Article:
If you want to be productive, you don’t want to bother with system settings or driver updates. Apart from technology enthusiasts, most users primarily use web browsers, office packages or programs for image processing, but are hardly interested in the operating system. Linux is particularly suitable for this user group because standard software can be set up with just a few mouse clicks. On the other hand, if you need special programs that are only available for Windows, you have to go a different way under Linux. Either via virtualization or Wine.
Most programs for Linux are free. Install new programs with just a few mouse clicks.
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1. Software under Linux easy to install
Finding and installing software is a big change for Windows migrants. Linux software almost always comes from the distribution’s package sources (repositories). On the one hand this is a technical limitation, on the other hand it is a big security advantage compared to setup programs from any source, as usual under Windows. Inexperienced switchers who only use the package manager of the respective distribution are on the safe side. Browse the categories of the offer or use the search to find the software mentioned in this article. Then click on "Install. Then start the desired application in Linux Mint via the menu at the bottom left of the screen.
2. Web browser, e-mail and other Internet programs
Firefox is preinstalled as a browser in almost all Linux distributions. Those who have already used Firefox under Windows do not have to change. There are no differences in the settings, and almost all add-ons can be used like in Windows. If you want, you can move the Firefox profile from Windows to Linux. To do this, open the "%appdata%" folder in Windows Explorer via the address bar and copy the "Mozilla" directory to a USB stick, for example. Under Linux Mint, for example, open the file manager by double-clicking on "Personal folder" (home directory) on the desktop. With the key combination Ctrl-H you make the hidden folders then visible. Their names begin with a dot. Rename – if already existing – the directory ".mozilla" in .mozilla.bak around. Copy the folder "Mozilla" from the USB stick to your personal folder and rename it to .mozilla order. Next, change the capitalization of the included folders to firefox and extensions. Start Firefox. The program checks if the add-ons are up to date and then opens.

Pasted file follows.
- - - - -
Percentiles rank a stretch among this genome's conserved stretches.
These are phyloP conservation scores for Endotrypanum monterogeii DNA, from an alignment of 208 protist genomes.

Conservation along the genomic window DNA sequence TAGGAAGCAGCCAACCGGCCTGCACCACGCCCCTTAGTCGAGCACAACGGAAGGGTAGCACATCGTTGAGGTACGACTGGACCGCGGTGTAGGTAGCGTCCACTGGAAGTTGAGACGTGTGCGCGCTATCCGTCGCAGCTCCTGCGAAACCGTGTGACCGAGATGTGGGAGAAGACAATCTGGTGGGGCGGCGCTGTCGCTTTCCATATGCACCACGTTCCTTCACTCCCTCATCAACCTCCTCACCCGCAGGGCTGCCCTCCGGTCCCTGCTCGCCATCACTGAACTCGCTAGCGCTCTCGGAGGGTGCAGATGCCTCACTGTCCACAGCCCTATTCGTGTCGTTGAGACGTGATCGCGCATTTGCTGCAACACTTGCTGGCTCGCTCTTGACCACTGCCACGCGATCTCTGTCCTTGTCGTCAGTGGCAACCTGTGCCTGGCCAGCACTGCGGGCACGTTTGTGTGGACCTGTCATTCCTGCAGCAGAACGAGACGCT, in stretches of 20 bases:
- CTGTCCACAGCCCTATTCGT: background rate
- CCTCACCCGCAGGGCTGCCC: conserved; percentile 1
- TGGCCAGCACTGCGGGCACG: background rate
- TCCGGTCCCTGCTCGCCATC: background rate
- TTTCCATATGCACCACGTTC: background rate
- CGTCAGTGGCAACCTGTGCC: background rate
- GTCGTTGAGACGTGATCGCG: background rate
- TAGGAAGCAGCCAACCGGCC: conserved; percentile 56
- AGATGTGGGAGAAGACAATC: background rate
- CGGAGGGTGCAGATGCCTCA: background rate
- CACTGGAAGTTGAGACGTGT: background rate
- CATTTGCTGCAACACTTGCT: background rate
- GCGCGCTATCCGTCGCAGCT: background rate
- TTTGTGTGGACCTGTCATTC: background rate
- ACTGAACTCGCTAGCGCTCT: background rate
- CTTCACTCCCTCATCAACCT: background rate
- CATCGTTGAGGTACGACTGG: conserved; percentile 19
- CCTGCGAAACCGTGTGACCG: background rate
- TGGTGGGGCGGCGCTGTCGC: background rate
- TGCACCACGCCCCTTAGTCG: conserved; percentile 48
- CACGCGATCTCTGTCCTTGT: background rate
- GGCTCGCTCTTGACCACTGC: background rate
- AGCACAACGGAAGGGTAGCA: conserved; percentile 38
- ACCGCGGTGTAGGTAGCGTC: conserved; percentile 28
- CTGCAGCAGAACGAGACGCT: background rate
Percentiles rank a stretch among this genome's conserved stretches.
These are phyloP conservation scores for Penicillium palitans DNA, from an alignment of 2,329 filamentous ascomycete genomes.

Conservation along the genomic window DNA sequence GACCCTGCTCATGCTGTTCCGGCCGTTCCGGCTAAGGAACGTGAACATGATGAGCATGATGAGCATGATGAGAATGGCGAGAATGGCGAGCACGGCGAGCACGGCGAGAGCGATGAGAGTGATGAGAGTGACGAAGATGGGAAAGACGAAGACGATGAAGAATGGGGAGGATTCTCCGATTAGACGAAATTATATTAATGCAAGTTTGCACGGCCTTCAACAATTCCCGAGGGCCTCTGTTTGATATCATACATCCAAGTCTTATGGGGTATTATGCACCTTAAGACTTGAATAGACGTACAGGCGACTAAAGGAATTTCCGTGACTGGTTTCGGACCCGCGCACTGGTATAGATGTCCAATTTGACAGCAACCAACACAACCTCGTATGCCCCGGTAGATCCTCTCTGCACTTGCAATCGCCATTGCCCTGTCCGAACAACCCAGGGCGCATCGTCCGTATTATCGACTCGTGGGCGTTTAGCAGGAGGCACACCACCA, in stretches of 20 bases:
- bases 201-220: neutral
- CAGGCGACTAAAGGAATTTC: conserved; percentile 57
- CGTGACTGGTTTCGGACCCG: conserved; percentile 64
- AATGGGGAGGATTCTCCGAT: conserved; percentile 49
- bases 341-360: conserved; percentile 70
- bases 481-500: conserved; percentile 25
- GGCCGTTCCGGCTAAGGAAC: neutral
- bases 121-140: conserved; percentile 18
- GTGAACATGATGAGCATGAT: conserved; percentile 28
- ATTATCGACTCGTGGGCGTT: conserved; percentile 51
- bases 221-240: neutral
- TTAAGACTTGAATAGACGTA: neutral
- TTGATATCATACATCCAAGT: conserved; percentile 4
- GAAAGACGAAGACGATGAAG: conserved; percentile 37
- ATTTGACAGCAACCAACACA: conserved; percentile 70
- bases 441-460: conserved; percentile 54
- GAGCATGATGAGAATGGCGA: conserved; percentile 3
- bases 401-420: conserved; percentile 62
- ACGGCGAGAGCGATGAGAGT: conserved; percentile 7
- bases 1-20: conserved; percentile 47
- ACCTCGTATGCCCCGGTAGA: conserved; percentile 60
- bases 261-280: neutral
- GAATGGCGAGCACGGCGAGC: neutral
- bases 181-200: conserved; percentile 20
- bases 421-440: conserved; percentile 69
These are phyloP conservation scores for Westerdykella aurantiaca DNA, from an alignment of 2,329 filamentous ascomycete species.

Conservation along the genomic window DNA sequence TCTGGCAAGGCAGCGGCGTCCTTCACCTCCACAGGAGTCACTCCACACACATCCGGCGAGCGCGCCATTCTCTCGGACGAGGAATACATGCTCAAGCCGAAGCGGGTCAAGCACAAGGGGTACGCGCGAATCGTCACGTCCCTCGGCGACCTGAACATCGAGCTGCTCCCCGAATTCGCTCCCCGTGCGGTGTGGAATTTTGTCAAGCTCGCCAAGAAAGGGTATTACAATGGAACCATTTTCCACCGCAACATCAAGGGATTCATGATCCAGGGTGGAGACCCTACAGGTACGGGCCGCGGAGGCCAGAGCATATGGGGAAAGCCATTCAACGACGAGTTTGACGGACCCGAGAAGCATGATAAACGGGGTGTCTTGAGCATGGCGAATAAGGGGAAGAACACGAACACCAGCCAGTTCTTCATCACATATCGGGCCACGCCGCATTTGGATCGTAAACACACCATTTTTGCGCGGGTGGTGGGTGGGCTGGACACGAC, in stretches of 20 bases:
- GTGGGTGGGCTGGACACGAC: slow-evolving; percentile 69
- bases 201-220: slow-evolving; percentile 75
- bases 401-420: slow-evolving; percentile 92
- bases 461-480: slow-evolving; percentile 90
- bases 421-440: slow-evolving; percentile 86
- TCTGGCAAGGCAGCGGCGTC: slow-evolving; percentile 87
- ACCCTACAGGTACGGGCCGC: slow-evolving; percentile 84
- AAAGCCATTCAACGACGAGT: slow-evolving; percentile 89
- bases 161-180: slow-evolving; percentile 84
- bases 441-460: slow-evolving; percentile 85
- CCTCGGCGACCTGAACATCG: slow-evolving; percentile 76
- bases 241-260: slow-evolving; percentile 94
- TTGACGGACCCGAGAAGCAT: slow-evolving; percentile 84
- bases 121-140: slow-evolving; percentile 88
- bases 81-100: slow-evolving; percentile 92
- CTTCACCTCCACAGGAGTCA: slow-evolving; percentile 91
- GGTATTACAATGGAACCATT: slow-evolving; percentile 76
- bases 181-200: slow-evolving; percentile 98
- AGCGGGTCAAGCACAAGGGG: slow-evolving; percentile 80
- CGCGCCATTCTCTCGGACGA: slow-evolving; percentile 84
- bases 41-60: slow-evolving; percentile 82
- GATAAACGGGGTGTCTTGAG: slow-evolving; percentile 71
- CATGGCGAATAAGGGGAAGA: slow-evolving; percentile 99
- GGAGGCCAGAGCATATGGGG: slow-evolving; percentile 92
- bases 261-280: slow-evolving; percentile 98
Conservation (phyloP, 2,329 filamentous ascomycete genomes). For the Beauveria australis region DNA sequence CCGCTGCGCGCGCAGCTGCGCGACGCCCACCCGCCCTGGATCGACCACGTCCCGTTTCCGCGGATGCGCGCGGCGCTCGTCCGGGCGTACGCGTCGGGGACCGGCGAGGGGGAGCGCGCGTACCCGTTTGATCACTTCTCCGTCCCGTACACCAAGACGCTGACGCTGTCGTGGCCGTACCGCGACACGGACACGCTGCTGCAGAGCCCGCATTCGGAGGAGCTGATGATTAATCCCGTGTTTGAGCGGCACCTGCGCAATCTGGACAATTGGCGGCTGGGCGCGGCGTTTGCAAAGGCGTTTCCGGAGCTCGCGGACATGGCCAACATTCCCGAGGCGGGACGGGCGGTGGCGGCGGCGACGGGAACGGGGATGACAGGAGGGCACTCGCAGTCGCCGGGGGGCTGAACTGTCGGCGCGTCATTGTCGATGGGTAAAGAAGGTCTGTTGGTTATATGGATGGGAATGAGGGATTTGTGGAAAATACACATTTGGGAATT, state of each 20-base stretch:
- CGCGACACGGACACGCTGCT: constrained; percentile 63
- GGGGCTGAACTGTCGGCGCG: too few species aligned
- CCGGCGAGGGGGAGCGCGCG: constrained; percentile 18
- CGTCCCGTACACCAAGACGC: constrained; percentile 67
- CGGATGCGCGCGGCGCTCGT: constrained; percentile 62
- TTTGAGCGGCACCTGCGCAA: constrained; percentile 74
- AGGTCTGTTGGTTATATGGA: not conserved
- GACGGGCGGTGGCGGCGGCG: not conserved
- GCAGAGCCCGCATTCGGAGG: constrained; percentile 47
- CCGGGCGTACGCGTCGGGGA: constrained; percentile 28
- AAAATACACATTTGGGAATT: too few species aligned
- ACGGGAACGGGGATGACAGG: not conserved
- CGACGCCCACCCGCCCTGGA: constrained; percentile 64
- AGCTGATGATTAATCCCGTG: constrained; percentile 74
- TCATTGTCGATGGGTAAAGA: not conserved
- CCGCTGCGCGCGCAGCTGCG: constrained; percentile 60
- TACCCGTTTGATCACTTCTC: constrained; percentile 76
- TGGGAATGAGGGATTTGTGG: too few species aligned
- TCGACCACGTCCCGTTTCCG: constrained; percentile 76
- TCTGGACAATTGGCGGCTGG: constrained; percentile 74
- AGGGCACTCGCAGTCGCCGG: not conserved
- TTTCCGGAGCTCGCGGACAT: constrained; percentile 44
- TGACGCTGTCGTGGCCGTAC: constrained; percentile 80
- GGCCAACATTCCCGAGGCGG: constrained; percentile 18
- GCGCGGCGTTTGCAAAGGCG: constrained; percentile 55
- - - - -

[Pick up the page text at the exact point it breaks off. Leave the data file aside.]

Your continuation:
Accordingly, it also works with Thunderbird. The profile directory can be found in "%appdata%/Thunderbird" under Windows. On a Linux system, copy the contents to ".thunderbird". You do not have to rename folders here.
You need more internet software? Under Linux Mint, go to "System Management>" in the menu Application Management" and click on "Internet". You will find other browsers such as Opera or Midori and also the open source offshoot of Google Chrome under the name Chromium Browser. Messenger like Skype or Pidgin can also be found here.
3. Word processing and spreadsheet under Linux
Libre Office is installed by default on almost all Linux distributions. So you can start right after installation with word processing, spreadsheets or presentations. Libre Office is sufficient for most private users. If you have used Word 2003 so far, you will quickly find your way around Writer, the word processor in Libre Office. Switchers from Word 2010 or 2013 probably have to get used to the menu operation again first.
Libre Office can open and save Word or Excel files as well as PowerPoint presentations. However, the import filters only take into account elements that Libre Office can display. In case of complex documents the formatting is usually not correct after the import, which can be changed manually. Share documents as DOC or XLS files with Windows users. If the documents do not need to be edited further, PDF files are recommended. The display looks the same under all operating systems.
Libre Office presentations ("Impress") can be saved in PowerPoint format, but usually only with a loss of functionality. To make your presentations look as designed, it is better to take a notebook with Libre Office to the lecture.
The spreadsheet Calc does not differ much from Excel at first sight, but it does not support all Excel functions. In particular, Calc does not take over the VBA (Visual Basic for Applications) macros often used in Excel any more than Libre Office Writer does. Although the programming language for both programs is "Basic", the access to internal functions is completely different in Calc. The necessary changes are therefore reserved for programmers who are well versed in both office packages.